Why Not?

Why Not?

Fifteen Reasons to Live

Book - 2011 | 1st ed.
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Featured on The Hour with George Stroumboulopoulos.


Longlisted for the $25,000 Charles Taylor Prize for Literary Non-Fiction.

"Clear-eyed ... Robertson is no stranger to confronting unsavoury truths."--Steven Beattie, That Shakespearean Rag

"Many of us sense that the world has too many moving parts and can become utterly defeated. Ray Robertson found a 'road back' in this splendid and intriguing book." --Jim Harrison

Shortly after completing his sixth novel, Ray Robertson suffered a depression of suicidal intensity. Soon after his recover, he decided to try and answer two of the biggest questions we can ask. What makes humans happy? And what makes a life worth living?

His answers aren't what you might expect from a mental illness memoir--but they're exactly what you'd expect from Ray Robertson. With the vitality of Nick Hornby and a brashness all his own, Robertson runs his hands over life, death, intoxication, and art. Unashamedly working-class and unabashedly literary, Why Not? is a rolling, rocking, anti-Sisyphean odyssey.

Ray Robertson is the celebrated author of eight books and six novels, including What Happened Later , about Jack Kerouac's last years. He lives and writes in Toronto, Ontario.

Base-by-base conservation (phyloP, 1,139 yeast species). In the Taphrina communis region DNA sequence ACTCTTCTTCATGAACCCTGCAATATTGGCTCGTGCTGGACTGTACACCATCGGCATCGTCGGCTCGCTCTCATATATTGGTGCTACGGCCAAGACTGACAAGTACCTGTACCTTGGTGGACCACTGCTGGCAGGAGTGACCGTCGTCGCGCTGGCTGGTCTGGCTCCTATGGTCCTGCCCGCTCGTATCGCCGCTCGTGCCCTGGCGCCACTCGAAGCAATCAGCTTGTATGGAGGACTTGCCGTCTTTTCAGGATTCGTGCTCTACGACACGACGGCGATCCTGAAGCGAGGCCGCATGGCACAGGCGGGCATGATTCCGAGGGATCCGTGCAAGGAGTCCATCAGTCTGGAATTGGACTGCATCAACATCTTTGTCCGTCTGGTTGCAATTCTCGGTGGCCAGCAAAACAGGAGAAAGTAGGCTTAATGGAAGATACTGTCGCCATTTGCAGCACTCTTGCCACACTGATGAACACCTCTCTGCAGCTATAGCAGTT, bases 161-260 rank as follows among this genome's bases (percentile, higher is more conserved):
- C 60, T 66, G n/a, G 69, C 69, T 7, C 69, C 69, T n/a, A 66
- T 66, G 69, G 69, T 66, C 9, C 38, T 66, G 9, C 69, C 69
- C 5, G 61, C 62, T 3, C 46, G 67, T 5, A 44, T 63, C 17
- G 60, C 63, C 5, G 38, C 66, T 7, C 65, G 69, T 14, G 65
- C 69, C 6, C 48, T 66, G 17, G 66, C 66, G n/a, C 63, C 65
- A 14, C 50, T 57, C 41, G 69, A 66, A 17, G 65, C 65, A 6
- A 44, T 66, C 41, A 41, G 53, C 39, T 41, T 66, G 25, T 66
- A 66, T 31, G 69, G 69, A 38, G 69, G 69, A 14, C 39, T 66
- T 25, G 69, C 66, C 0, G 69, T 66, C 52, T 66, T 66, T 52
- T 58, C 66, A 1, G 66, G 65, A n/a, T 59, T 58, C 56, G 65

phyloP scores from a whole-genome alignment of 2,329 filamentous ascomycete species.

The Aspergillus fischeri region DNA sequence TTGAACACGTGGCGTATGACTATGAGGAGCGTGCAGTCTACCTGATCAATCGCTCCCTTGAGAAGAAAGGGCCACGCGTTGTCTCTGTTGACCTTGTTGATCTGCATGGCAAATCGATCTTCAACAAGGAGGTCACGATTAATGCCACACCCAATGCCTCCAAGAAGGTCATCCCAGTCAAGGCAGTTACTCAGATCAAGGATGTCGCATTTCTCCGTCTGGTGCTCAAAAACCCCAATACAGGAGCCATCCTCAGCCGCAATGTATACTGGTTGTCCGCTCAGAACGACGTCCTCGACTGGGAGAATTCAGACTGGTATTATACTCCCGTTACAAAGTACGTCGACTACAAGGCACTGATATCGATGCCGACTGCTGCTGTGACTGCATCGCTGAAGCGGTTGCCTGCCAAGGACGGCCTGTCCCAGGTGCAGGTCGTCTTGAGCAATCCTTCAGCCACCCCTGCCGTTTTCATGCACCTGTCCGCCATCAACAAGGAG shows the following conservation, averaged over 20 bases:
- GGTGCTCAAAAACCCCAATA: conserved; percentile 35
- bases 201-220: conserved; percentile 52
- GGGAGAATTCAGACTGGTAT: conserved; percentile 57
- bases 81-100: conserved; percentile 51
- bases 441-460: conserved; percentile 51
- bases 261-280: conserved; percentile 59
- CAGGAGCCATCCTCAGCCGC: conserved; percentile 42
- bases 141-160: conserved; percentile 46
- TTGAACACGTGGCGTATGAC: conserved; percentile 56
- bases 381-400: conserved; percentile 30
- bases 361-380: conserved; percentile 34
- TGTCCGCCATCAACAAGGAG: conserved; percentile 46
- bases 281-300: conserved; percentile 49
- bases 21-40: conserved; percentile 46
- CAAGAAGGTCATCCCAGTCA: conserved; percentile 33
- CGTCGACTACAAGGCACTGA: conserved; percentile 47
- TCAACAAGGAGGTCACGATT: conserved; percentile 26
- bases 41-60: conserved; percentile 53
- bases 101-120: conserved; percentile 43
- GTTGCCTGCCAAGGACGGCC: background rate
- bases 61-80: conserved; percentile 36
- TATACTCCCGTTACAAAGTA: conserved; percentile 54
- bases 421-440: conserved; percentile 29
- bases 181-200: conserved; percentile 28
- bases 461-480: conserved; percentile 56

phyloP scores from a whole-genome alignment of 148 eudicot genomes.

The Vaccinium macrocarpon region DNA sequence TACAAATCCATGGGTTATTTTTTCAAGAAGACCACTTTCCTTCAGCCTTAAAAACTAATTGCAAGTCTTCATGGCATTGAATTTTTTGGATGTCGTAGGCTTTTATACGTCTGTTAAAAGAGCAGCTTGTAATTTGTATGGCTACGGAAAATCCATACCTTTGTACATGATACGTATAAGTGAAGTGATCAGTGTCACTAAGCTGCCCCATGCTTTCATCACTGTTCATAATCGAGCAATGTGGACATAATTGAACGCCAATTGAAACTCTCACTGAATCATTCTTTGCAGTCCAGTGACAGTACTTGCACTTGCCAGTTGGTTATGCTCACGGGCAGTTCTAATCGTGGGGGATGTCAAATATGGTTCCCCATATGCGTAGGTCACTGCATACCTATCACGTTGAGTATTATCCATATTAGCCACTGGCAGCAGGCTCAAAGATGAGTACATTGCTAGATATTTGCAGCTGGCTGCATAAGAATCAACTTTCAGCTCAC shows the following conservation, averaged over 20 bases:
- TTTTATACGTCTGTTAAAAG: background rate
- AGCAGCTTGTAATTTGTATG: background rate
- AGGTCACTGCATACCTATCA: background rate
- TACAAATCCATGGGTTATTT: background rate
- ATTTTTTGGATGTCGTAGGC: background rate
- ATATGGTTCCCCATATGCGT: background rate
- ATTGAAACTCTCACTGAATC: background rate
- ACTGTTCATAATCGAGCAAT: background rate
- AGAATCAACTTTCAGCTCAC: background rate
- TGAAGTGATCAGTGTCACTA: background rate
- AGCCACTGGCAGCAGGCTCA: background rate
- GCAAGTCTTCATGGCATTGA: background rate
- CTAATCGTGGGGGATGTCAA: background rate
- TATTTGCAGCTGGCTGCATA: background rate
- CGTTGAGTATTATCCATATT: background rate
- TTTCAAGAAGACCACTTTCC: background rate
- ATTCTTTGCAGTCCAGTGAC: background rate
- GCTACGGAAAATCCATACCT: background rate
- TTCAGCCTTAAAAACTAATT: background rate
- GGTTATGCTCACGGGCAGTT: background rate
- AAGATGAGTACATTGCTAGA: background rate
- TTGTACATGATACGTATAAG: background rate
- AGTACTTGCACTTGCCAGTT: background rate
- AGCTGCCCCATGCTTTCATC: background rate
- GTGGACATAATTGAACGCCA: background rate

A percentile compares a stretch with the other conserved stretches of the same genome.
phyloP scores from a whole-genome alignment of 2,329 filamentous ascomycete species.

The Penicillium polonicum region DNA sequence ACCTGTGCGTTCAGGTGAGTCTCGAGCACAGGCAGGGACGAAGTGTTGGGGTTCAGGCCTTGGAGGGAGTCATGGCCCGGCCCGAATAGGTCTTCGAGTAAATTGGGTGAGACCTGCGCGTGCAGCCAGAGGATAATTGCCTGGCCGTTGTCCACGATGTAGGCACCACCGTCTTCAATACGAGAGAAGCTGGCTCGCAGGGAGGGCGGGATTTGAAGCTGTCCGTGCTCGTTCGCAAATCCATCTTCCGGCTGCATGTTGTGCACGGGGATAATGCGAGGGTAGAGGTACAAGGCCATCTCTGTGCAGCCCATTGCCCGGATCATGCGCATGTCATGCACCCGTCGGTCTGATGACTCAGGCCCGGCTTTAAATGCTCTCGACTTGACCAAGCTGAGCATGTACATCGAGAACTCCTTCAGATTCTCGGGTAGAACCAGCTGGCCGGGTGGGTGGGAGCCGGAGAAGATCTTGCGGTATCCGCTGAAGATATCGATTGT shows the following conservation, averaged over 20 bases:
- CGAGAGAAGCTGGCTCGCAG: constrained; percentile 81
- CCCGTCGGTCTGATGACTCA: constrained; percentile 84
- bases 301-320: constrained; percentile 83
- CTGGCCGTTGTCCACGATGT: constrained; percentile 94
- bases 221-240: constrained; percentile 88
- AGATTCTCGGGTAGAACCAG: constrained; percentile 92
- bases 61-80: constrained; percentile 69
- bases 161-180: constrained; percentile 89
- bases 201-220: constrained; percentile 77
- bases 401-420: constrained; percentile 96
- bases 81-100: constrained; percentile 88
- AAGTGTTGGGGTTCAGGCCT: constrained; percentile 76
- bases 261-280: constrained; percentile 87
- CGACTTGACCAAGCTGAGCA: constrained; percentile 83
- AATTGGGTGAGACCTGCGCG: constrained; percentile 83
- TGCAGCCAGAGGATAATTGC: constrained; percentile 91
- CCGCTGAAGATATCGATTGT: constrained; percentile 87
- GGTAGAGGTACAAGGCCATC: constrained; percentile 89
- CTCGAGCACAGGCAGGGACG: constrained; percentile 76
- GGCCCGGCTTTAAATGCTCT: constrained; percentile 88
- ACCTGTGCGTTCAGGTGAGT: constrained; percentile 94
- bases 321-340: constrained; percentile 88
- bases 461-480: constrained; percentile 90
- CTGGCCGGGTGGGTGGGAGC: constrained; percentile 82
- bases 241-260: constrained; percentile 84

Publisher: Emeryville, Ont. : Biblioasis, c2011.
Edition: 1st ed.
ISBN: 9781926845272
Branch Call Number: 921 ROBER
Characteristics: 196 p.


From Library Staff

Ray Robertson recounts his struggle with depression and suicidal thoughts after the publication of his sixth novel and explores the meaning of happiness and what makes life worth living.

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Jul 11, 2012

More scholarly than I expected, given such a cute title, but very interesting with a few good insights to take away.

debwalker Oct 15, 2011

"Ray Robertson’s Why Not? Fifteen Reasons to Live, you’ll be happy to know, is not a misery memoir. Nor is it an uplifting, syrupy self-help book. Still, these thoughtful meditations on the big questions of life (and death) emerge from mental pain and a writer’s need for whatever helps you make it through the night. Readers will not doubt their authenticity."
Stan Persky
Globe and Mail

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